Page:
Finally, once you have figured out a way to warp the shape of the avatar's body, and to make the prim parts that cover parts of it, you need to make custom animations and an animation overrider that will translate walking, running, flying standing sitting and swimming into actions that move the deformed avatar's joints appropriately to make the animal avatar seem to move correctly. Often the A/O is incorporated into the torso of the animal avatar, so when wearing that part the body is automatically deformed and animated correctly.

For bonus effects, as with any other full-prim or partial prim avatar, it helps to have a HUD attachment that can be used to trigger additional actions, like making the eyes narrow suspiciously, or the mouth snarl, or the ears fold back, or the tail wag. These all get communicated from the HUD to the associated attachments via chat commands on a non-zero chat channel, that answers in the prim parts only if the owner of the prims is saying the commands.

(Edit for clarification: All of the above applies to using the normal SL avatar, with prim or sculpted prim attachments, to make a quadruped avatar. The comment below this point acknowledges that the new "mesh" avatars exist, but would have many of the same requirements to make a quadruped form.)

 The new Mesh capabilities will change how some of this is done, as  a replacement avatar body with a jointed skeleton can be worn while the avatar body is completely hidden. But for a quadruped much of the above still applies, because you can't change the number of joints or their placement in the mesh avatar's skeleton, and because without a deformer and/or an animation overrider, the mesh body still is affected by al the slider settings that affect bone lengths.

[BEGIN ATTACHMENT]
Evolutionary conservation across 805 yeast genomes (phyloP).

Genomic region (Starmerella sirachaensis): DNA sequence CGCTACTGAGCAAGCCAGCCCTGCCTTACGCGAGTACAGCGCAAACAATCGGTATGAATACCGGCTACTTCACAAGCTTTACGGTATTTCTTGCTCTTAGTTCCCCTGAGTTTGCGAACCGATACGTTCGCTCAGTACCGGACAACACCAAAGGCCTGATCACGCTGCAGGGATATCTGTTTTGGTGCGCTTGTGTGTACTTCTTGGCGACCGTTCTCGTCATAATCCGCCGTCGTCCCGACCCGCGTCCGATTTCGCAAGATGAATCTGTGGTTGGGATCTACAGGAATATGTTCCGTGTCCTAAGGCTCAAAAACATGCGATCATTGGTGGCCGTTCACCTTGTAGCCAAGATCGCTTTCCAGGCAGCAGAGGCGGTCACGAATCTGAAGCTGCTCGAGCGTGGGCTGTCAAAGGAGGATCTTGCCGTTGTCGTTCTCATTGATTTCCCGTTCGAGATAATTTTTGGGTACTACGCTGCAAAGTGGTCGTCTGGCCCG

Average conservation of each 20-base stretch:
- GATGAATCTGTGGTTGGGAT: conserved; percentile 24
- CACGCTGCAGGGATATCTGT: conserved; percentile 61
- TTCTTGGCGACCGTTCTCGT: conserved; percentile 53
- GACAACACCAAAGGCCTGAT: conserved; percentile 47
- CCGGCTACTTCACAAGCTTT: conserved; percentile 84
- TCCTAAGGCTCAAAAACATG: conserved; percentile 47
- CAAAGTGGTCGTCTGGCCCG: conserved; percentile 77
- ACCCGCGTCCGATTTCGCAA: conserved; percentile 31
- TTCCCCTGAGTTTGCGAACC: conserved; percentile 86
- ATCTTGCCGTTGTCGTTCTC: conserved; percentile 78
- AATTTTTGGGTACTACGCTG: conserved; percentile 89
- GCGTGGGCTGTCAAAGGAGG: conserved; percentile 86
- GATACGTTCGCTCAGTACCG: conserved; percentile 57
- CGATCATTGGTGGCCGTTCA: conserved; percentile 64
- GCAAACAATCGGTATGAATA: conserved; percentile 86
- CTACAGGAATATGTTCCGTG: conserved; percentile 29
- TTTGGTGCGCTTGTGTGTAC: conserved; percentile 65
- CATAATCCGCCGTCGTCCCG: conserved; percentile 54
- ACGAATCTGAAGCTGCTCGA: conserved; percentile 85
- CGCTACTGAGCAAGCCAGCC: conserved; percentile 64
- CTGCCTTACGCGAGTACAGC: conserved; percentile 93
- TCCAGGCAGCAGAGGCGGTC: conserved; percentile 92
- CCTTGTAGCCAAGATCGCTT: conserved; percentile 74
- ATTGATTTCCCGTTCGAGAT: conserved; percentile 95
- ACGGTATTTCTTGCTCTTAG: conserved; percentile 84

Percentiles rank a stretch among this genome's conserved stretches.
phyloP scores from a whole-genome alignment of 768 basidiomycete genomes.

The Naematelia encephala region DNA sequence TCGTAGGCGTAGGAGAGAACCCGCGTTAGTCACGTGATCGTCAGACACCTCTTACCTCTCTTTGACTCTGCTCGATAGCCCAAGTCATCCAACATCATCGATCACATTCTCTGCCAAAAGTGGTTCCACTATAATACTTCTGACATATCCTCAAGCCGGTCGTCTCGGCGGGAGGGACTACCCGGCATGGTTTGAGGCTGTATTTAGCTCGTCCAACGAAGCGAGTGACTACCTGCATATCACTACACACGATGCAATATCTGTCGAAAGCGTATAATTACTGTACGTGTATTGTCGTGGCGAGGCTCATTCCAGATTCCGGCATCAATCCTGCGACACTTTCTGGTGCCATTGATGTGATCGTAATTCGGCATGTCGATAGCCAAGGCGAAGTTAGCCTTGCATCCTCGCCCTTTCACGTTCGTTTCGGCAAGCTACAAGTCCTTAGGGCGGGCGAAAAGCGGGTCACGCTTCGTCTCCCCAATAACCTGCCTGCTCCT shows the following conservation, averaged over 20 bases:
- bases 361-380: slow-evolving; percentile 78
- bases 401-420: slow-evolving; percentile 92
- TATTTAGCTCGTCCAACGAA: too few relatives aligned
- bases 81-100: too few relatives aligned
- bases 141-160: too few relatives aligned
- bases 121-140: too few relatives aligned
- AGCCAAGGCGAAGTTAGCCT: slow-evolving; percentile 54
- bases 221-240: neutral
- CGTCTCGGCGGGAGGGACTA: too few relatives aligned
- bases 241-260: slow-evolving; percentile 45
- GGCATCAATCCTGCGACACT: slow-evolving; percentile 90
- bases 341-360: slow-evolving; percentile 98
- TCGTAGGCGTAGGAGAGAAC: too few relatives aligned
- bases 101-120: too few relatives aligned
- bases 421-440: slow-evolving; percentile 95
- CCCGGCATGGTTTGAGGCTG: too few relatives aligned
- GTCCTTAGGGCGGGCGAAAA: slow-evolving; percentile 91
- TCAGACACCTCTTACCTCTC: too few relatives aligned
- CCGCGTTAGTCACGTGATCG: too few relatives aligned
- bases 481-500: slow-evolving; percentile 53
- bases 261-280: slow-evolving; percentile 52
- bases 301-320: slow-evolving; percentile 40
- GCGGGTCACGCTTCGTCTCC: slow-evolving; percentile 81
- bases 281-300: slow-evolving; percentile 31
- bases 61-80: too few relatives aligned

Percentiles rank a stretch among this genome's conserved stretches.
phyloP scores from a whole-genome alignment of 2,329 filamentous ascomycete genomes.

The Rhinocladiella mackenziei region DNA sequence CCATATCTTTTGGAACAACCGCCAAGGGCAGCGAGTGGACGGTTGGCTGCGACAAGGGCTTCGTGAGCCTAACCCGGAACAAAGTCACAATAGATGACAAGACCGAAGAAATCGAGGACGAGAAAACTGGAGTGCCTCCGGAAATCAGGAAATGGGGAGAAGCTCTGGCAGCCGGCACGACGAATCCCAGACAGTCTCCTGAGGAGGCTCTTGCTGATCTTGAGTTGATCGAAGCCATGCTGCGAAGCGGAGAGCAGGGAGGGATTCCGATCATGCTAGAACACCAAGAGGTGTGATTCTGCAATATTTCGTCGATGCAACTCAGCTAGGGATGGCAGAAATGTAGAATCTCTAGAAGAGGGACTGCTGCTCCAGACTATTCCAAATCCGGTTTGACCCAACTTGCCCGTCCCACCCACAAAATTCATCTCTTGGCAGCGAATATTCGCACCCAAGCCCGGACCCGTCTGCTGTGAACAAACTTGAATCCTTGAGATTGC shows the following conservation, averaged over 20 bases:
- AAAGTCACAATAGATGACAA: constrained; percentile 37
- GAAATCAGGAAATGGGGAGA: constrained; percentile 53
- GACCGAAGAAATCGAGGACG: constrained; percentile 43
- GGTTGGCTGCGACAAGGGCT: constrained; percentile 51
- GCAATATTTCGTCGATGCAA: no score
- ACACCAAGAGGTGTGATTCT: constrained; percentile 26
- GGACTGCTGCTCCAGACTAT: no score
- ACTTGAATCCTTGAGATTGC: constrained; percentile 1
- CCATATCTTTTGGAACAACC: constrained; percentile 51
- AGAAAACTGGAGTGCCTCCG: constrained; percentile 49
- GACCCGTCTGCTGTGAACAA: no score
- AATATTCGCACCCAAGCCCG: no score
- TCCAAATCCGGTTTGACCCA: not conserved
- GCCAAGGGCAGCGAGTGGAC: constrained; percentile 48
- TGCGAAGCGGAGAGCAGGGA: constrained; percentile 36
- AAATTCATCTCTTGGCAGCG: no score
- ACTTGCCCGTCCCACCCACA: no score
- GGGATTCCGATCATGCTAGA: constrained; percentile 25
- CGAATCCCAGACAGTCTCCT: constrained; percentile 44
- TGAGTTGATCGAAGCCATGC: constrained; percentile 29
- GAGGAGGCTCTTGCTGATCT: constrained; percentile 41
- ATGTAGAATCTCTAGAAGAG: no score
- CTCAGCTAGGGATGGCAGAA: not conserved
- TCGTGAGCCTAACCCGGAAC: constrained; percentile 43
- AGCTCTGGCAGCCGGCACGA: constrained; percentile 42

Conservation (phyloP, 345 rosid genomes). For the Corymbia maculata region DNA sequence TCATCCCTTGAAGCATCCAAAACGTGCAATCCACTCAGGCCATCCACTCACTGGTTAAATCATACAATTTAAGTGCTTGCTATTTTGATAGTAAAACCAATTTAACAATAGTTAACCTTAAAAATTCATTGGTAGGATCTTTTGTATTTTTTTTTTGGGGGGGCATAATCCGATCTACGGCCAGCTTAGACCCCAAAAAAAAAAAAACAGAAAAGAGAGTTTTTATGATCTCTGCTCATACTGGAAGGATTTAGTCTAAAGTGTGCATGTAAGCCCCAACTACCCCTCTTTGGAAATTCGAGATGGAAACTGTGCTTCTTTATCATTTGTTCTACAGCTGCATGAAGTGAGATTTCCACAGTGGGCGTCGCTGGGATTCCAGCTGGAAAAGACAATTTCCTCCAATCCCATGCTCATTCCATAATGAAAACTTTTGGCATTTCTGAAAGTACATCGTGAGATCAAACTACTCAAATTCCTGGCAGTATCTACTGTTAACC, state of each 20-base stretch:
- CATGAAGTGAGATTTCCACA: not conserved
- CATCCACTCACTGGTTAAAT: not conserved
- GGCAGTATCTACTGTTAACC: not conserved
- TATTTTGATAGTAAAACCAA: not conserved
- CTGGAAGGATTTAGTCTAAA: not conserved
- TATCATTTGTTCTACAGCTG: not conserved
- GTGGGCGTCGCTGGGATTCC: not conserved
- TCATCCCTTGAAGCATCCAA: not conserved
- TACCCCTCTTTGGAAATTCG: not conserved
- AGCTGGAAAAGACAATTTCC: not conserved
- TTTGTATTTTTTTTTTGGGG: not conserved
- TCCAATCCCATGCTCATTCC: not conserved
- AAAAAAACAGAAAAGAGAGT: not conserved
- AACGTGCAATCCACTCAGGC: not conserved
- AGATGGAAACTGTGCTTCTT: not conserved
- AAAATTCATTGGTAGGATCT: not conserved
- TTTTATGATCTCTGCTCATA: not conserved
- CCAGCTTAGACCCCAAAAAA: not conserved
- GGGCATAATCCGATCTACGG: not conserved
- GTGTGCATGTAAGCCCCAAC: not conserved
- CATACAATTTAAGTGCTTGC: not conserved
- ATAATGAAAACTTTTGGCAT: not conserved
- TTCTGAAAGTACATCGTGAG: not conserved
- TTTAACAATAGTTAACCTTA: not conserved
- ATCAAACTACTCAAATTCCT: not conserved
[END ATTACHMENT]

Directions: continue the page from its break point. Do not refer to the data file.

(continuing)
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I found this in the old forums, I cant vouch for its accuracy though, but it makes sense:

 

And, no, "Lost Ferals" aren't the origin of the term. The use of "feral" to refer to four legged "intelligent" animals in furry fandom goes back to the '80s at least. It's inspired by Beatrix Potter and Kenneth Grahame's illustrated stories about animals who had *chosen to* walk on two legs and wear clothes. When Tom Kitten or Peter Rabbit loses his jacket then they're "going feral". The stoats and weasels of the wild woods who don't wear clothes like the civilized Mole and Ratty and Mr Toad are ferals. I haven't read the Redwall books, but I suspect that there's a similar concept there.

 

Civilized animals get up on two legs (it's easy enough for Mr Tod or Squirrel Nutkin) and wear clothes. Savage feral animals don't. It's as simple as that. It's like the difference between wearing a shirt and trousers and wearing a loincloth and a bone through the nose.

 

http://forums-archive.secondlife.com/8/61/314604/1.html

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Well, it all sounds too much like Alice to me. Feral means "feral". If SL subcultures want to mean something else, they can use a different word.

ETA:  Although I have to admit that Peter Rabbit "going feral" explains a lot.  I always thought he was just a disobedient, clumsy bunny.

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Furry to me sounds like when something is furry, not a person in an animal suit, and scripts I always thought were for actors in a play or movie and when I joined SL, I had thought builders made stuff out of stone and wood :/

 

Too much like Alice? I thought that was the draw of SL

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'When I use a word,' Humpty Dumpty said, in rather a scornful tone, 'it means just what I choose it to mean — neither more nor less.'

 

'The question is,' said Alice, 'whether you can make words mean so many different things.'

 

'The question is,' said Humpty Dumpty, 'which is to be master — that's all.'